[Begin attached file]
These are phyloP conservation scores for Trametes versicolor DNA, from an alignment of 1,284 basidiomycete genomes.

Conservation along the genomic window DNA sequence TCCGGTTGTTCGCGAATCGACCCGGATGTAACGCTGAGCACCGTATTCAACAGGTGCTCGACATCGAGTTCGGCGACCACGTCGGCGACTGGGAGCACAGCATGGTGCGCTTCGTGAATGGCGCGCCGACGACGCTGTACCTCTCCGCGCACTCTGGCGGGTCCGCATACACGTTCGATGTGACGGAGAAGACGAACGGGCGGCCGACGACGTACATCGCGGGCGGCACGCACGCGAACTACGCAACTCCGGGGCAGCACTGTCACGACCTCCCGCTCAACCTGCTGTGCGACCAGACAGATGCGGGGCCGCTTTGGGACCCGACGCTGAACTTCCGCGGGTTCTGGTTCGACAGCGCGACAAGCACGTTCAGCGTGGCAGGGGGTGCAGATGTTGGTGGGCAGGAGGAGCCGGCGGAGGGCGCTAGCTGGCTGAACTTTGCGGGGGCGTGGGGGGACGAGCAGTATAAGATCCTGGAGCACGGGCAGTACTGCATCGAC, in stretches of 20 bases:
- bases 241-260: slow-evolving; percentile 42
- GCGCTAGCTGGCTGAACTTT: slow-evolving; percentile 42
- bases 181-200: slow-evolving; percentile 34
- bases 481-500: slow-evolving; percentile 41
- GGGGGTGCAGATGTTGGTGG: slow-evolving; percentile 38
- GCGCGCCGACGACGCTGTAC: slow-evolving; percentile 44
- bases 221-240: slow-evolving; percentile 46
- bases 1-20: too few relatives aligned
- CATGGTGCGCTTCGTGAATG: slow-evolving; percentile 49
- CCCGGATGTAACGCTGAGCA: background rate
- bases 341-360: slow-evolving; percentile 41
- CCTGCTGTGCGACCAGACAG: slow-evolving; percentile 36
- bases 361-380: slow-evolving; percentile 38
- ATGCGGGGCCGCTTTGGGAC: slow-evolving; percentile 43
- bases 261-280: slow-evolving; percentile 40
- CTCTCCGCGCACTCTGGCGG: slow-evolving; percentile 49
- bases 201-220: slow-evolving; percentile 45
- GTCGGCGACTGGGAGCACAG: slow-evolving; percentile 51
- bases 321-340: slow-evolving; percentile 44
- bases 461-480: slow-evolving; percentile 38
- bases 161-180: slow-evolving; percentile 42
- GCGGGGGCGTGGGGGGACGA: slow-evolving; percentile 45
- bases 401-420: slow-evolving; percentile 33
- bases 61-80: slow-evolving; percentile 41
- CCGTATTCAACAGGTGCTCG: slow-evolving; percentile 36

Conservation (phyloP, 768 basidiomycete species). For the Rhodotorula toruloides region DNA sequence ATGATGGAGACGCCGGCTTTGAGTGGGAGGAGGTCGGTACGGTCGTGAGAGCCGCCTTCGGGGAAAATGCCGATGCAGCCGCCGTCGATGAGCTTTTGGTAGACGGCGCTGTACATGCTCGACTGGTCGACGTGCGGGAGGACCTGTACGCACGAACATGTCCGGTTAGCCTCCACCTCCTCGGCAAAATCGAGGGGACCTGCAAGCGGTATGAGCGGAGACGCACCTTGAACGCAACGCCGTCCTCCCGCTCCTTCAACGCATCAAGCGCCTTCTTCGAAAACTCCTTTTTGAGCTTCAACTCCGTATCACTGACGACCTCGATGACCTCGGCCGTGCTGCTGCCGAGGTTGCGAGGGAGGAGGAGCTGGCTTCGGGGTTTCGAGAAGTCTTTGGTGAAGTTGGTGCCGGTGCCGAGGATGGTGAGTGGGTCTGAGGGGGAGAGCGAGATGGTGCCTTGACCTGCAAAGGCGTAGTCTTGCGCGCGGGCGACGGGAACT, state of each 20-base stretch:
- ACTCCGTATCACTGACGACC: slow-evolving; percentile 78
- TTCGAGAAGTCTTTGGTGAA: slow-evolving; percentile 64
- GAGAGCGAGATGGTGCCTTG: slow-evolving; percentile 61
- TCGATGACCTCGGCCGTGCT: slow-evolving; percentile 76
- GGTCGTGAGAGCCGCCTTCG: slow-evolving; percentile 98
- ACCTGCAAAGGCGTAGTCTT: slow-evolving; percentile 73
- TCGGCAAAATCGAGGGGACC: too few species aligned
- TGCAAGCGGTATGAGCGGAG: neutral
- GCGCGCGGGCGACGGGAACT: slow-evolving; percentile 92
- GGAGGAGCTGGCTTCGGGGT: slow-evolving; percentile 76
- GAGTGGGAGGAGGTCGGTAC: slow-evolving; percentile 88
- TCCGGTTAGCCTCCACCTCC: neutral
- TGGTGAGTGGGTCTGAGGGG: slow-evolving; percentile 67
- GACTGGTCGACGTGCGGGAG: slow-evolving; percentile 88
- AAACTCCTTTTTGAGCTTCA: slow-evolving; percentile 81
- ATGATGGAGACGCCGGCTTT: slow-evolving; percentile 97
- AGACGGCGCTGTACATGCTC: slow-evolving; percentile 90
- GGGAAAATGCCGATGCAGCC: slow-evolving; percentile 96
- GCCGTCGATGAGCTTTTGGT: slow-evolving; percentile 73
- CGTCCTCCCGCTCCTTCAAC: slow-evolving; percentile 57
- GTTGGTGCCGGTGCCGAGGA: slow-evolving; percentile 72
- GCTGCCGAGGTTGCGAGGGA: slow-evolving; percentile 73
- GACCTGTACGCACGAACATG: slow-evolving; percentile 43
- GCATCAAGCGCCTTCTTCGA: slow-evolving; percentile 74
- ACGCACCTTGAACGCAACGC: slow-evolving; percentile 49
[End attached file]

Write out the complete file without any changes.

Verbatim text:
These are phyloP conservation scores for Trametes versicolor DNA, from an alignment of 1,284 basidiomycete genomes.

Conservation along the genomic window DNA sequence TCCGGTTGTTCGCGAATCGACCCGGATGTAACGCTGAGCACCGTATTCAACAGGTGCTCGACATCGAGTTCGGCGACCACGTCGGCGACTGGGAGCACAGCATGGTGCGCTTCGTGAATGGCGCGCCGACGACGCTGTACCTCTCCGCGCACTCTGGCGGGTCCGCATACACGTTCGATGTGACGGAGAAGACGAACGGGCGGCCGACGACGTACATCGCGGGCGGCACGCACGCGAACTACGCAACTCCGGGGCAGCACTGTCACGACCTCCCGCTCAACCTGCTGTGCGACCAGACAGATGCGGGGCCGCTTTGGGACCCGACGCTGAACTTCCGCGGGTTCTGGTTCGACAGCGCGACAAGCACGTTCAGCGTGGCAGGGGGTGCAGATGTTGGTGGGCAGGAGGAGCCGGCGGAGGGCGCTAGCTGGCTGAACTTTGCGGGGGCGTGGGGGGACGAGCAGTATAAGATCCTGGAGCACGGGCAGTACTGCATCGAC, in stretches of 20 bases:
- bases 241-260: slow-evolving; percentile 42
- GCGCTAGCTGGCTGAACTTT: slow-evolving; percentile 42
- bases 181-200: slow-evolving; percentile 34
- bases 481-500: slow-evolving; percentile 41
- GGGGGTGCAGATGTTGGTGG: slow-evolving; percentile 38
- GCGCGCCGACGACGCTGTAC: slow-evolving; percentile 44
- bases 221-240: slow-evolving; percentile 46
- bases 1-20: too few relatives aligned
- CATGGTGCGCTTCGTGAATG: slow-evolving; percentile 49
- CCCGGATGTAACGCTGAGCA: background rate
- bases 341-360: slow-evolving; percentile 41
- CCTGCTGTGCGACCAGACAG: slow-evolving; percentile 36
- bases 361-380: slow-evolving; percentile 38
- ATGCGGGGCCGCTTTGGGAC: slow-evolving; percentile 43
- bases 261-280: slow-evolving; percentile 40
- CTCTCCGCGCACTCTGGCGG: slow-evolving; percentile 49
- bases 201-220: slow-evolving; percentile 45
- GTCGGCGACTGGGAGCACAG: slow-evolving; percentile 51
- bases 321-340: slow-evolving; percentile 44
- bases 461-480: slow-evolving; percentile 38
- bases 161-180: slow-evolving; percentile 42
- GCGGGGGCGTGGGGGGACGA: slow-evolving; percentile 45
- bases 401-420: slow-evolving; percentile 33
- bases 61-80: slow-evolving; percentile 41
- CCGTATTCAACAGGTGCTCG: slow-evolving; percentile 36

Conservation (phyloP, 768 basidiomycete species). For the Rhodotorula toruloides region DNA sequence ATGATGGAGACGCCGGCTTTGAGTGGGAGGAGGTCGGTACGGTCGTGAGAGCCGCCTTCGGGGAAAATGCCGATGCAGCCGCCGTCGATGAGCTTTTGGTAGACGGCGCTGTACATGCTCGACTGGTCGACGTGCGGGAGGACCTGTACGCACGAACATGTCCGGTTAGCCTCCACCTCCTCGGCAAAATCGAGGGGACCTGCAAGCGGTATGAGCGGAGACGCACCTTGAACGCAACGCCGTCCTCCCGCTCCTTCAACGCATCAAGCGCCTTCTTCGAAAACTCCTTTTTGAGCTTCAACTCCGTATCACTGACGACCTCGATGACCTCGGCCGTGCTGCTGCCGAGGTTGCGAGGGAGGAGGAGCTGGCTTCGGGGTTTCGAGAAGTCTTTGGTGAAGTTGGTGCCGGTGCCGAGGATGGTGAGTGGGTCTGAGGGGGAGAGCGAGATGGTGCCTTGACCTGCAAAGGCGTAGTCTTGCGCGCGGGCGACGGGAACT, state of each 20-base stretch:
- ACTCCGTATCACTGACGACC: slow-evolving; percentile 78
- TTCGAGAAGTCTTTGGTGAA: slow-evolving; percentile 64
- GAGAGCGAGATGGTGCCTTG: slow-evolving; percentile 61
- TCGATGACCTCGGCCGTGCT: slow-evolving; percentile 76
- GGTCGTGAGAGCCGCCTTCG: slow-evolving; percentile 98
- ACCTGCAAAGGCGTAGTCTT: slow-evolving; percentile 73
- TCGGCAAAATCGAGGGGACC: too few species aligned
- TGCAAGCGGTATGAGCGGAG: neutral
- GCGCGCGGGCGACGGGAACT: slow-evolving; percentile 92
- GGAGGAGCTGGCTTCGGGGT: slow-evolving; percentile 76
- GAGTGGGAGGAGGTCGGTAC: slow-evolving; percentile 88
- TCCGGTTAGCCTCCACCTCC: neutral
- TGGTGAGTGGGTCTGAGGGG: slow-evolving; percentile 67
- GACTGGTCGACGTGCGGGAG: slow-evolving; percentile 88
- AAACTCCTTTTTGAGCTTCA: slow-evolving; percentile 81
- ATGATGGAGACGCCGGCTTT: slow-evolving; percentile 97
- AGACGGCGCTGTACATGCTC: slow-evolving; percentile 90
- GGGAAAATGCCGATGCAGCC: slow-evolving; percentile 96
- GCCGTCGATGAGCTTTTGGT: slow-evolving; percentile 73
- CGTCCTCCCGCTCCTTCAAC: slow-evolving; percentile 57
- GTTGGTGCCGGTGCCGAGGA: slow-evolving; percentile 72
- GCTGCCGAGGTTGCGAGGGA: slow-evolving; percentile 73
- GACCTGTACGCACGAACATG: slow-evolving; percentile 43
- GCATCAAGCGCCTTCTTCGA: slow-evolving; percentile 74
- ACGCACCTTGAACGCAACGC: slow-evolving; percentile 49